Let My People Go
    I've been reading the book of Exodus lately, and just the other day I came across a scripture I've read more times than I can remember.  It's 9:1, where God has directed Moses to go to Pharaoh and say, "Let My people go, so they can worship Me."  They'd been held in bondage for 400 years by Egypt, and the Father had now begun His movement to set them free.  It was to begin with His demand that Pharaoh allow the people to journey three days into the desert that they might offer sacrifice to, and worship Him, but Pharaoh stubbornly refused.  When I read that, I found myself thinking on all the ways we in the church might be hindering not only the worship of our fellowships, be we pastors, "worship" leaders, teachers, or elders and board members, but our own worship of Him as well?
     In his wonderful book, "Real Church - Does It Exist?  Where Can I Find It?", Larry Crabb writes of how many pastors and leaders are confiding in Him just how mundane, how bored they are with the spiritual life of their churches, and their own as well.  It was not that there was a lack of things going on, indeed, there was an abundance.  Many of these men and women were a part of fellowships that can be described as successful and thriving.  Yet the spiritual life, the worship, had become predictable, and somehow, the human element had come to the forefront of all that was going on, and not the spiritual.  Much was crafted to appeal to the senses, but so little seemed to truly reach the heart.  People came, people watched, then people went home.  Pastors preached, teachers taught, worship teams played and sang, but life transforming encounters were few and far between.  The Father, the Son, and the Holy Spirit were much sung and talked about, but it seemed, so rarely "seen."  Physical senses were touched, but the spiritual senses seemed to grow ever duller.  A good show might be put on, but a face to face meeting with Him was not truly taking place.  I was convicted because it is easy to lay such things at the feet of large fellowships, but it's just as true for small ones.  And it carries over into our individual worship as well.  Somehow, our flesh cannot resist the desire to be in control, even as it comes to the worship of our God.  I can hear His voice whispering, "Let My people go (and yourself as well), so they (and you) can worship Me!"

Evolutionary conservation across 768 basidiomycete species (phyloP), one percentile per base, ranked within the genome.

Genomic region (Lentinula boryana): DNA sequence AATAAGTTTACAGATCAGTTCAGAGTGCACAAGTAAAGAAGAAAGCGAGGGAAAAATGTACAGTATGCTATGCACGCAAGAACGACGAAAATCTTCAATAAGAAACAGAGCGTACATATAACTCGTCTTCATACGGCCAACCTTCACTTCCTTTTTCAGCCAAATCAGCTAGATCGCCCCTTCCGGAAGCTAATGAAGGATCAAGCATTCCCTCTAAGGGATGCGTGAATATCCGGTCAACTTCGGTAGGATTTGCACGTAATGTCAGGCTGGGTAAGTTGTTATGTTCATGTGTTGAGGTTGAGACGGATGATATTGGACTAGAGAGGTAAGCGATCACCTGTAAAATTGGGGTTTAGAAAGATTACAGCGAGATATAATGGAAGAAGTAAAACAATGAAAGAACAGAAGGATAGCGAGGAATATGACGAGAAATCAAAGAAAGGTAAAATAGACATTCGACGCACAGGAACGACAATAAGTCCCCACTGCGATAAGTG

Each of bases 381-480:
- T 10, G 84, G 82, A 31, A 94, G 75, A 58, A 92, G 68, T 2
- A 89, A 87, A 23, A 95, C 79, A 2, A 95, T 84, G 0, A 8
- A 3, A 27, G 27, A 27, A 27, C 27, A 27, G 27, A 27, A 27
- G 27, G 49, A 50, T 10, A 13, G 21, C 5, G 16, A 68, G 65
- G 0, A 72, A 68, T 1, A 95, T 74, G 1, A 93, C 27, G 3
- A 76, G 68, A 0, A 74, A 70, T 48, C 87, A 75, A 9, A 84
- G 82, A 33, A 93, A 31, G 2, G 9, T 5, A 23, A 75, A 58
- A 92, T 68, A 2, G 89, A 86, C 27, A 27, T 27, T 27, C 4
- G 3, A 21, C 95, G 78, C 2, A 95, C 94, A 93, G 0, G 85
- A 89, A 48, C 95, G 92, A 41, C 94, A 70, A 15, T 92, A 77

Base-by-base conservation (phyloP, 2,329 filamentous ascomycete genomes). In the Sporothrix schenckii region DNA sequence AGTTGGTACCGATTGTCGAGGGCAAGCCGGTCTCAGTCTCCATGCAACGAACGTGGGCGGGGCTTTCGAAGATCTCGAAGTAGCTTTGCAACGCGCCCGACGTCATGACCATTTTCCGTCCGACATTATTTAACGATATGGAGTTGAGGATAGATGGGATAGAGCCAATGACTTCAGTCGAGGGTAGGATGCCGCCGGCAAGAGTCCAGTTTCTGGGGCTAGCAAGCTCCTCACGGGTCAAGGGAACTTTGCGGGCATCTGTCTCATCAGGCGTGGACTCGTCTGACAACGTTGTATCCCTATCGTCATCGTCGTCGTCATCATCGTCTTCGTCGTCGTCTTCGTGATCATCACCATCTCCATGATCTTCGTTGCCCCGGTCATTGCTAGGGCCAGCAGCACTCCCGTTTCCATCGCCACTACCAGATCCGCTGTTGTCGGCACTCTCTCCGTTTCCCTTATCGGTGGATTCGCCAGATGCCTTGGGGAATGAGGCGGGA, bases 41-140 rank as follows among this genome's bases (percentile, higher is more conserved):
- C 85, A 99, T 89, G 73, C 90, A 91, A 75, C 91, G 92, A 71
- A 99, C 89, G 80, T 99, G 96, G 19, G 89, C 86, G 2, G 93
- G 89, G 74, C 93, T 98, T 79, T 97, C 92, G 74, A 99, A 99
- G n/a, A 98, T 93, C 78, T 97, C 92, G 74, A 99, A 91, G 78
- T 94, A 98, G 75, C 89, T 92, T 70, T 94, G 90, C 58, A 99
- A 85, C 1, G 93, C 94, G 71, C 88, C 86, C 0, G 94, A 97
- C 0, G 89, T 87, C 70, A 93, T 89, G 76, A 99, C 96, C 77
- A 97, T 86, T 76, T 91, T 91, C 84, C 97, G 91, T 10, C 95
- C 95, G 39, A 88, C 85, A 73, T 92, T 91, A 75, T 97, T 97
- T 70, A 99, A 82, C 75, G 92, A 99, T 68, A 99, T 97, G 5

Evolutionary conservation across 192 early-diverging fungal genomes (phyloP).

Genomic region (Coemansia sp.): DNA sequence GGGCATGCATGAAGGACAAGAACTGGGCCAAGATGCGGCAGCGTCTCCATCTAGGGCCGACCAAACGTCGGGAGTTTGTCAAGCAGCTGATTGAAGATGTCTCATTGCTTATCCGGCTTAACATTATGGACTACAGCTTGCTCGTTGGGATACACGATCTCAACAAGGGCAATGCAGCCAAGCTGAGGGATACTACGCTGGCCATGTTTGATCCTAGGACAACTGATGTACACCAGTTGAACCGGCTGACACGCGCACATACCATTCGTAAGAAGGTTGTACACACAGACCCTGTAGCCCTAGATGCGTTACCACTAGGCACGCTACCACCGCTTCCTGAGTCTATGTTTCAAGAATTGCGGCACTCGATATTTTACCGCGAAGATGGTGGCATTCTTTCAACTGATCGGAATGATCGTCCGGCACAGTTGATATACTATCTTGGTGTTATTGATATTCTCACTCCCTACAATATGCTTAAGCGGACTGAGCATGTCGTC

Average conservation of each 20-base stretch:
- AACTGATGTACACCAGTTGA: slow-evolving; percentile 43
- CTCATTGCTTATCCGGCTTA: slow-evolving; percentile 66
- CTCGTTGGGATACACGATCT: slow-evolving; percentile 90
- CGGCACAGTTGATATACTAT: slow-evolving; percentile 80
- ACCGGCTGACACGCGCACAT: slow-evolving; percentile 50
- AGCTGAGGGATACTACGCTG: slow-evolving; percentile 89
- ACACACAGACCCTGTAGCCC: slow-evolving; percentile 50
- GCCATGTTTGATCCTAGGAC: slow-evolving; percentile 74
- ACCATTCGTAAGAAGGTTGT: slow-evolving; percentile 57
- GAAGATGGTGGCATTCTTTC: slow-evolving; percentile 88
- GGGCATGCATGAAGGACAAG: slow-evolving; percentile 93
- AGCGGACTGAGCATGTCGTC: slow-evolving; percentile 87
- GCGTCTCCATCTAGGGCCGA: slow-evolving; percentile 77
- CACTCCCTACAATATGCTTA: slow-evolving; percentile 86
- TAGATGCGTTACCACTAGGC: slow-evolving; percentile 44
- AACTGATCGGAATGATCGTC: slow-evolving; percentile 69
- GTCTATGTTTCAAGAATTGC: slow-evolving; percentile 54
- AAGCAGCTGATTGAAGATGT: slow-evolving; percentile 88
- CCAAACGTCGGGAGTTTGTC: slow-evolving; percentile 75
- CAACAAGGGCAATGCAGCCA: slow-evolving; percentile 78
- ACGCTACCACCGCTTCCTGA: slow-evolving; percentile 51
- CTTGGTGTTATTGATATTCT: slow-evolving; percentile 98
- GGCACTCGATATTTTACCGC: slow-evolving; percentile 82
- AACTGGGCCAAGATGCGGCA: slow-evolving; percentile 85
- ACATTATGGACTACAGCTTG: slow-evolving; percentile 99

I expect it's easy to assume that I'm making a blanket statement here on all fellowships and people, but I'm only asking that we examine ourselves in this.  In what ways in our fellowships are we preventing the people from really encountering Him?  Structure is important and so is doctrine, and I'm not talking about a Holy Spirit free for all, but in our desire for both, have we put boundaries up in worship that we won't allow His Spirit to cross?  In our desire to "establish" a worshipful atmosphere, have we put forth the full definition of what that atmosphere is to be, and what must be done to achieve it?  We live in a "special effects" entertainment culture.  How deeply has that penetrated our corporate worship?  How has it carried over to our individual worship?  What do we know today of what it is to pray and meditate on His Word, on Him?
What do we know of hearing Him, listening to Him, relating to Him?  What holds us back from all of this?  What needs to be let go of, and what needs to let go of us that we might truly worship Him?  Can we take the time to ask those questions, and wait upon Him that we might hear His answer?
     To be in His Presence, is to be in the Holy of Holies.  I don't want to be a visitor to this place in Him, I want to be a dweller in there.  I want to see those that He has given me to minister to, be "Let go" that they may worship Him, even if it is me who has to let go.  I want to let go of all that keeps me from His presence, be it stress, anxiety, busyness, and yes, ambition.  To let go so that I, we, may worship Him.  How about you?  Or, will we, like Pharaoh, stubbornly refuse?

Pastor O 
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   May 2019   
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